8 January 2015

Stromatolite at the Strasburg Museum

The other fossil I saw at the eclectic and haphazardly-curated Strasburg Museum was this stromatolite.

Top view:


Side view:


Probably this comes from the Cambrian-aged Conococheague Formation, although the Beekmantown Formation (early Ordovician) is another possibility.

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7 January 2015

A mafic sill in Antarctica

My friend and colleague Lauren Michel, the King Family Fellow at the Perot Museum of Nature and Science in Dallas, Texas, sent me this image from her recent trip to Antarctica:

overview_sill(click to enlarge)

This is a beautiful example of a mafic igneous sill, probably of the rock known as “dolerite” (or diabase, to us Yanks). Lauren and I think it must be part of the Ferrar Large Igneous Province. (They are Jurassic in age, emplaced upon the breakup of Pangea.) The location is apparently in the Beacon Valley, near the Taylor Glacier. At first, the middle of the photo looks strongly like a fault. However, upon closer inspection, I’m not so sure.

Here, I have annotated it to show the apparent continuity of bedding:


Let’s take a closer look:

fault_sm(click to enlarge)

It seems like the thing that first looks like a fault is really a dike, and that the strata are more or less continuous across the field of view, with the exception of regions “A” and “B,” which don’t obviously match up, though the layers immediately below them do…

Well, is there anything else to see here? Sure there is!

There are various details of the igneous intrusion to be seen, like on the right side of the photo, where we can witness the fresh production of xenoliths along the roof of the magma chamber, where these “alien rocks” are being liberated through the process of stoping:


(I’ve previously highlighted stoping in Torres del Paine, Patagonia.)

And off to the left, we can see a subsidiary sill that’s opened off due to an offshoot dike from the main sill.


Great stuff – my students and I will see a similar sill/dike/sill relationship in the Purcell Sill, cropping out in the cirque above Grinnell Glacier in Glacier National Park, Montana, this coming summer.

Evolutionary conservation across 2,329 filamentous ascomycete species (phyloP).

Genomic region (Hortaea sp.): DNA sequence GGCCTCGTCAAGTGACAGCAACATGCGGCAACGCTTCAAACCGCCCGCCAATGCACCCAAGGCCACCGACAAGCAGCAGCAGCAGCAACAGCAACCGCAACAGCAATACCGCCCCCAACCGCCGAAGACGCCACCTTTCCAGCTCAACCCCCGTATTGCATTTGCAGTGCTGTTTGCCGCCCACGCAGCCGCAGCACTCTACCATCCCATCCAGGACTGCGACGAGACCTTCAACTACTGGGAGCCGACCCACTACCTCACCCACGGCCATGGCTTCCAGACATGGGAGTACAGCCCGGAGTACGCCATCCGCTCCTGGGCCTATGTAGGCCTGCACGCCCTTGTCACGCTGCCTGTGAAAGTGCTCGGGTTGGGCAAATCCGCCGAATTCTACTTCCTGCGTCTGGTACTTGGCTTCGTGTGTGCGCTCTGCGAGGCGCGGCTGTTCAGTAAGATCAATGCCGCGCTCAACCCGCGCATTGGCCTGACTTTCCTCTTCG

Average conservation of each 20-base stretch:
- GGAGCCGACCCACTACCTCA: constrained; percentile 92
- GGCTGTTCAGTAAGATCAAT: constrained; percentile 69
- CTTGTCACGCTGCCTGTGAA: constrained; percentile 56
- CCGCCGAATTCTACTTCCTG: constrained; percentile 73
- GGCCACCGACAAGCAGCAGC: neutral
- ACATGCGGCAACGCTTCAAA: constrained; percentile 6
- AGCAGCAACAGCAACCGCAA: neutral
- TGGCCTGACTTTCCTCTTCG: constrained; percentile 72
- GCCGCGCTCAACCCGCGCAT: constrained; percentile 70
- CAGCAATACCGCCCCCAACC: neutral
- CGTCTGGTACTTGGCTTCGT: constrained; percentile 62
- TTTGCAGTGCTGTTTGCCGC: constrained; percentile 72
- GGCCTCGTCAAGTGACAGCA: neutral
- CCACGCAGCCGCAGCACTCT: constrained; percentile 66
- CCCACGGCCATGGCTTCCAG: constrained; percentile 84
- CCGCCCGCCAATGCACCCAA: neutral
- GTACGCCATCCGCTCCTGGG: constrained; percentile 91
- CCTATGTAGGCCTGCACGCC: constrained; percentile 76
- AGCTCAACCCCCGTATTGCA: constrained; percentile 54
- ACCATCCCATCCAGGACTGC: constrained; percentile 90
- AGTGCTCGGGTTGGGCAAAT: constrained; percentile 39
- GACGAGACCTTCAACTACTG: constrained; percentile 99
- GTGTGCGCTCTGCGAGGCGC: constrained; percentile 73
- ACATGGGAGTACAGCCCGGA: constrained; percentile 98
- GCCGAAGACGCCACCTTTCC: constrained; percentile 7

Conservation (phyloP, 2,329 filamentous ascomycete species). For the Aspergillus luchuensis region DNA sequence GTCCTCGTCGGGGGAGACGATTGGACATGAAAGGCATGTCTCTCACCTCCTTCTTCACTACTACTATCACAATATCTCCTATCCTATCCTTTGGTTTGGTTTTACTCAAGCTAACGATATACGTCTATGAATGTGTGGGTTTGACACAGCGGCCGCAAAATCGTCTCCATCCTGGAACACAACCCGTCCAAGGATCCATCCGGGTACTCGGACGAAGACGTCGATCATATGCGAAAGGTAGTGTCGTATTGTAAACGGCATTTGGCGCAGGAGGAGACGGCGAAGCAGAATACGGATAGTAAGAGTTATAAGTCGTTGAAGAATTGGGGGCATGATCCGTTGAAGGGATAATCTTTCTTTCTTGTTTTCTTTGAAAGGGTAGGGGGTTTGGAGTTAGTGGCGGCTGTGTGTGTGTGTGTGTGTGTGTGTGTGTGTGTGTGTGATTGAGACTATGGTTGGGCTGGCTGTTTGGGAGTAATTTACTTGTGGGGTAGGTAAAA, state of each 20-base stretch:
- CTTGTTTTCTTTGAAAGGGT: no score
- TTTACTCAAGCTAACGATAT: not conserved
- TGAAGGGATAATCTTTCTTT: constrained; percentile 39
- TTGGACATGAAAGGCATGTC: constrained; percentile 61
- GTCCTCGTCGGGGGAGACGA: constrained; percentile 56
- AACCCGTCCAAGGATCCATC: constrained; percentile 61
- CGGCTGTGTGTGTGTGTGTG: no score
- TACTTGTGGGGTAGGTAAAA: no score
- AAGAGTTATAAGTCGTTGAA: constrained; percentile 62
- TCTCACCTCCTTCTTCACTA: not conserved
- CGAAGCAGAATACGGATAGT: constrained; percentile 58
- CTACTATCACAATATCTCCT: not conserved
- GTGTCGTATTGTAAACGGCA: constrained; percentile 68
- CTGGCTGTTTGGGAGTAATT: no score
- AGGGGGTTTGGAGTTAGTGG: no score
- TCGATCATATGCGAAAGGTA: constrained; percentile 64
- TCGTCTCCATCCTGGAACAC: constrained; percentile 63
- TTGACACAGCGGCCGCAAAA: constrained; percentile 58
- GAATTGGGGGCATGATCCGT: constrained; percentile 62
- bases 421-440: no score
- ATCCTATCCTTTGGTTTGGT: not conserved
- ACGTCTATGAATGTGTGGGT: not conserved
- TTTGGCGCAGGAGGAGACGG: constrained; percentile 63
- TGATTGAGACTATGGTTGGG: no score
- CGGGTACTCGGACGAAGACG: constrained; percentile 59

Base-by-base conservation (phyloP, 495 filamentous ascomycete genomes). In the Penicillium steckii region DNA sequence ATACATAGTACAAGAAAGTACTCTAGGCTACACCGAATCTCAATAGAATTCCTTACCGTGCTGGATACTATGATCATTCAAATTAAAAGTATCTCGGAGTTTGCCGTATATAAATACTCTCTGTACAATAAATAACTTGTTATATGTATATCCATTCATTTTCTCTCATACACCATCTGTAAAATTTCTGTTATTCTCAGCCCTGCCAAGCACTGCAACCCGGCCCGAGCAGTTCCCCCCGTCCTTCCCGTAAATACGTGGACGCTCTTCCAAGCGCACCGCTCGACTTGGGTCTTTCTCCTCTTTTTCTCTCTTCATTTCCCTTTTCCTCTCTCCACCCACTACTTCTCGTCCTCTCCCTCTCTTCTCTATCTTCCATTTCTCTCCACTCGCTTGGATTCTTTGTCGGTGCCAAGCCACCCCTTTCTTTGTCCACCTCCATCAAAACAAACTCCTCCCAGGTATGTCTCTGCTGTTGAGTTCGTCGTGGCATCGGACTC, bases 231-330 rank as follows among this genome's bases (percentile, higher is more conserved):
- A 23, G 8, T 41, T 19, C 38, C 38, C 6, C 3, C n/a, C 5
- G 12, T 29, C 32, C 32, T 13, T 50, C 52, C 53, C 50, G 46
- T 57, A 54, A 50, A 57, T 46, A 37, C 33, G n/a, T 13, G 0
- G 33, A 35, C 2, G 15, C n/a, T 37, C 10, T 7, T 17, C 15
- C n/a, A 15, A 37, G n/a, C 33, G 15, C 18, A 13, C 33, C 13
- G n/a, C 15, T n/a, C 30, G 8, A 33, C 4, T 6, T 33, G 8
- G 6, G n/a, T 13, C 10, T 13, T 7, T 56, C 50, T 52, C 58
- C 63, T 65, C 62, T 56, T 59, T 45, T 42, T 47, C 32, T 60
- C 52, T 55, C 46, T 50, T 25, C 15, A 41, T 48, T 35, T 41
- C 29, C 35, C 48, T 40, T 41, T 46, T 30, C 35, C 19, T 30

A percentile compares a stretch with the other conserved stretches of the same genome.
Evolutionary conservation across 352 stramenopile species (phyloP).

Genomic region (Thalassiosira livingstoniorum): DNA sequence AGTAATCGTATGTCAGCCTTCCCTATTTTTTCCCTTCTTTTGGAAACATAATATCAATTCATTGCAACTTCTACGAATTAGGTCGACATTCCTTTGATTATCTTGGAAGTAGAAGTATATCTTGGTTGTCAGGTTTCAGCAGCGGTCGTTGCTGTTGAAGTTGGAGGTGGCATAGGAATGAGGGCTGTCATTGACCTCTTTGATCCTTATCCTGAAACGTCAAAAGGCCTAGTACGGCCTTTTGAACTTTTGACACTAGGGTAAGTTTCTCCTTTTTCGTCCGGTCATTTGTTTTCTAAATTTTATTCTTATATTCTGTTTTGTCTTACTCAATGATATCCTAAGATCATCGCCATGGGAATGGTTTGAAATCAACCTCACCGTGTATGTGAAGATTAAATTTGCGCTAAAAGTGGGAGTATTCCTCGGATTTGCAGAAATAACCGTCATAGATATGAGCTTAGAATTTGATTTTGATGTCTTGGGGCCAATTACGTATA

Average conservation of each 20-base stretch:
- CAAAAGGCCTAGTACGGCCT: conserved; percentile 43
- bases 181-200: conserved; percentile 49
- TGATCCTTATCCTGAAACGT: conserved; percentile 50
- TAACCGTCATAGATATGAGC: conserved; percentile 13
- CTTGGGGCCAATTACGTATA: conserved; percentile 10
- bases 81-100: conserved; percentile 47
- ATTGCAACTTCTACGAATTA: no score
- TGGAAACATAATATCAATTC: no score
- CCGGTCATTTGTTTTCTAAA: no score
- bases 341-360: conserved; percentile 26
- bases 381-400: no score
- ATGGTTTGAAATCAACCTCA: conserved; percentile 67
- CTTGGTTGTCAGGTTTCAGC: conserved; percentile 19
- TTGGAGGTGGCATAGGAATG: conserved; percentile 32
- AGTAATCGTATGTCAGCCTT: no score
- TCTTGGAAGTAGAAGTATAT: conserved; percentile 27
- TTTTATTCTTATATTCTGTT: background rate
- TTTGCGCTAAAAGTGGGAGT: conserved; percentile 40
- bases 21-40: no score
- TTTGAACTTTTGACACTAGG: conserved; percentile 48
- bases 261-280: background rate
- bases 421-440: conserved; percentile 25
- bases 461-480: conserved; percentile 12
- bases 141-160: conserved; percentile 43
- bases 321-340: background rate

Thanks for sharing, Lauren!

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5 January 2015

Pygidium from the Strasburg Museum

My family and I went to the Strasburg Museum in Strasburg, Virginia, last fall, because (1) we’ve lived out here for two and a half years now without stopping in, and we felt “overdue” for checking it out, and (2) a big train is prominently featured out front, and my son is really keen on trains right now due to the “Thomas the Tank Engine” series of books. I don’t have much to report about the museum, but they do have a couple of fossils, and so I figured it was my duty as a geoblogger to document them and share them with the world.

Fossil trilobite pygidium (“tail plate”):


(About 1 inch or 2.5 cm across)

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2 January 2015

Friday folds: Cabbage Island, Maine

Devonian metamorphic rocks (garnet-bearing gneiss) exposed on the western side of Cabbage Island, Maine:


And here it is in GigaPan form:


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1 January 2015

2014 Yard List

A list of birds seen in my yard this year.

Lists for 2013 (52 species) and 2012 (32 species) here.

  1. Downy woodpecker
  2. Mourning dove
  3. Dark-eyed junco
  4. Tufted titmouse
  5. White-breasted nuthatch
  6. Black-capped chickadee
  7. Goldfinch